You know something that I never thought would interest me? Gardening and growing my own vegetables. As a kid, I remember my folks had a veggie patch – eating peas straight from the pod is a vivid childhood memory – and my Grandma still spends the vast majority of her time in the garden despite approaching 85. That’s her choice, by the way – it’s not like she’s lost her house keys.
For me, gardening just didn’t have any appeal. But then, I moved from the city to the countryside and somehow aged 40 years in the last five. Living in a small, third-floor flat in North London obviously didn’t help, so when we bought a house with a garden, I felt like I should give the whole ‘getting in bed with Mother Nature’ thing a go. After all, I couldn’t truly call myself ‘a country gent’ until I made something spout out of the ground.
So, in an epic battle of man vs environment, that’s exactly what I did. Over the past few years, I’ve grown peas, carrots, potatoes and a hell of a lot of weeds. Sure, it may have been more luck than judgement, but the end result was various vegetables which we were able to eat. Fresh. Tasty. ‘Free’. Self sustaining. A country gent.
However, getting our garden landscaped in spring last year put an end to any grow my own veg plans. Not only did I miss the seed planting window due to the building work, but the veg patch which I had was removed. As such, my plan for 2017 was to reignite my green-fingered enterprise once more. This time though, I would have help in the shape of a small toddler.
As Toddler L is that bit older now, I hoped to get her involved in garden stuff. She enjoyed ‘helping’ me water the plants with her watering can last year, so I wanted to take that a step further this. By the time she’s five, my plan’s that she’ll be doing more garden chores – mowing the lawn, removing the weeds and staining the decking. Muwhahahaha.
With that in mind, it was awesome timing when smoothie and juice aficionados innocent asked me to join in with their Sow and Grow campaign (#SowAndGrowUK). In partnership with a not-for-profit organisation GIY (Grow It Yourself) and running from February to May 2017, the campaign aims to encourage kids to grow their own fruit and veg so that they better understand where their food comes from. Sounds good, eh?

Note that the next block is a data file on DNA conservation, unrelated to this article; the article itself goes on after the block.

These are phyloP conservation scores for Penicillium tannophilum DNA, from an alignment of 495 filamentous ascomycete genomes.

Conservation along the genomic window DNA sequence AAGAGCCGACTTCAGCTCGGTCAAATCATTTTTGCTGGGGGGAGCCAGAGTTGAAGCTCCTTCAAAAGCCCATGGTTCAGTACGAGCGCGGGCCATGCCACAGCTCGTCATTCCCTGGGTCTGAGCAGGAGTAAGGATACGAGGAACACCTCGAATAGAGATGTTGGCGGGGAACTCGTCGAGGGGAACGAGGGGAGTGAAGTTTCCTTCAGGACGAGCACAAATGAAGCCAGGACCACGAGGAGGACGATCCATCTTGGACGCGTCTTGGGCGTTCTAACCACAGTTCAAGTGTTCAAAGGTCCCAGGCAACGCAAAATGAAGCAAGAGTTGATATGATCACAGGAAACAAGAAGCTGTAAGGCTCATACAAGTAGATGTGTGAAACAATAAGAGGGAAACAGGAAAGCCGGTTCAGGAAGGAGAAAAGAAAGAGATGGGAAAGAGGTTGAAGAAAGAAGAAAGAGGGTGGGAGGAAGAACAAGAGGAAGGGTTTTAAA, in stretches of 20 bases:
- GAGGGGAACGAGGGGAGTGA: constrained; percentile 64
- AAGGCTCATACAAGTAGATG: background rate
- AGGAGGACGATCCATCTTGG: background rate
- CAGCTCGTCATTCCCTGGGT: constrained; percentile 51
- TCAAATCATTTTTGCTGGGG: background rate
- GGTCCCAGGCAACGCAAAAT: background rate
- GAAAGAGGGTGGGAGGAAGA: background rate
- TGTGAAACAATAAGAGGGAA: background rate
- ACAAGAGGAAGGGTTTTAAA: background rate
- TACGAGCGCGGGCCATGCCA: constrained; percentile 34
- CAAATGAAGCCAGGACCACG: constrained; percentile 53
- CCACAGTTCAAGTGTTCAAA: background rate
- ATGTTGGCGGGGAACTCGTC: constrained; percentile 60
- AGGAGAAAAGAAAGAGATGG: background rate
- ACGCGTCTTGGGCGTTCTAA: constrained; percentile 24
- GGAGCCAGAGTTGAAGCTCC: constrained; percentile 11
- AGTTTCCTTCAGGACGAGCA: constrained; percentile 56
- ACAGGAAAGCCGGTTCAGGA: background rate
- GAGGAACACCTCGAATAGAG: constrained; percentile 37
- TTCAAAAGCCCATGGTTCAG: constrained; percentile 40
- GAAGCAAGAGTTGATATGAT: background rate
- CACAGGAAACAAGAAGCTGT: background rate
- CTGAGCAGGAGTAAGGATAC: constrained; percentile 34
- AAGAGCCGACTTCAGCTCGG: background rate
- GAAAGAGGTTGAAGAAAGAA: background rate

By growing it themselves, kids are more likely to eat – and enjoy – the food, know more about nutrition and continue healthy eating habits throughout their lives. As well as the cheap labour and something different for us to do, this is part of the reason why I wanted to get Toddler L into the garden. I can see nothing but good coming from the fact that she’ll be taught that a seed can turn into a vegetable which can then be eaten. To quote The Lion King, “It’s the circle of life…”
Obviously you can get involved with your kids at home by simply getting into the garden. However, innocent and GIY are taking this campaign directly to schools up and down the country. Teachers can apply for a free growing pack online, which will be sent to 6,666 – which equates to a quarter – of UK primary schools. Each kit contains enough material for a class of 32 and consists of three packs of seeds (runner beans, cress and carrots), 32 growing cups, soil and a resource booklet containing advice and tips.
For being involved in #SowAndGrowUK, Toddler L and I were sent one of these growing packs so that we could get our Alan Titchmarsh on. I’ll admit, it was pretty weird to open a box and find a bag of soil – I half expected to be visited by The National Counter Terrorism Security Office and questioned as to why I was receiving fertiliser in bulk and what I was planning on doing with it. Luckily, that knock on the door hasn’t come yet.
So, one cold, but sunny, February morning, we decided to get all green-fingered – for clarity, that’s the gardening variety, not finger paints. With the enthusiasm of Mr Bloom – just without the dodgy hat, although I did have on a checkered shirt – we got to it. Armed with the seeds, soil, pots and booklets, we planted all three seed varieties within the various pots. We didn’t do all 32 pots – we stuck with a more manageable two pots per vegetable, mainly because we don’t need that much veg and don’t have endless windowsills!
It was a fun activity to do. We spent a good hour or so following the instructions in the booklet that came with the pack. It didn’t take long for her to get what we were doing, and after showing her the first time, she was skilfully – but messily – transferring the soil to the pots before dropping in the seeds. In a weird stroke of fortune, she even had the right tools to help her as my bro had bought her a proper gardening set for Christmas.
At the time of writing, our little seeds have been planted for a few hours – as of yet, nothing has grown. I know, because Toddler L keeps checking every few minutes! I’m hoping that we’ll have runner beans, cress and carrots, but for all I know, we could have ‘silver bells, and cockle shells, and pretty maids all in a row’. Either way, it’ll be interesting to see what sprouts.
I’ll be back in a few weeks with an update on our sowing and growing escapades – hopefully the update will be more than “the soil is still in the pot”…
Until then, why not get out in the garden with your little one(s) and sign up for a free growing kit like the one we got? Throughout the campaign, teachers and kids can share photos of their progress at https://innocentsowandgrow.com to be in with the chance of winning monthly prizes from innocent and see their classroom crowned as Sow & Grow champions.
Who wouldn’t want that accolade to stick on the CV?!
N.B. This is a collaborative post written with innocent as part of being a #SowAndGrowUK ambassador.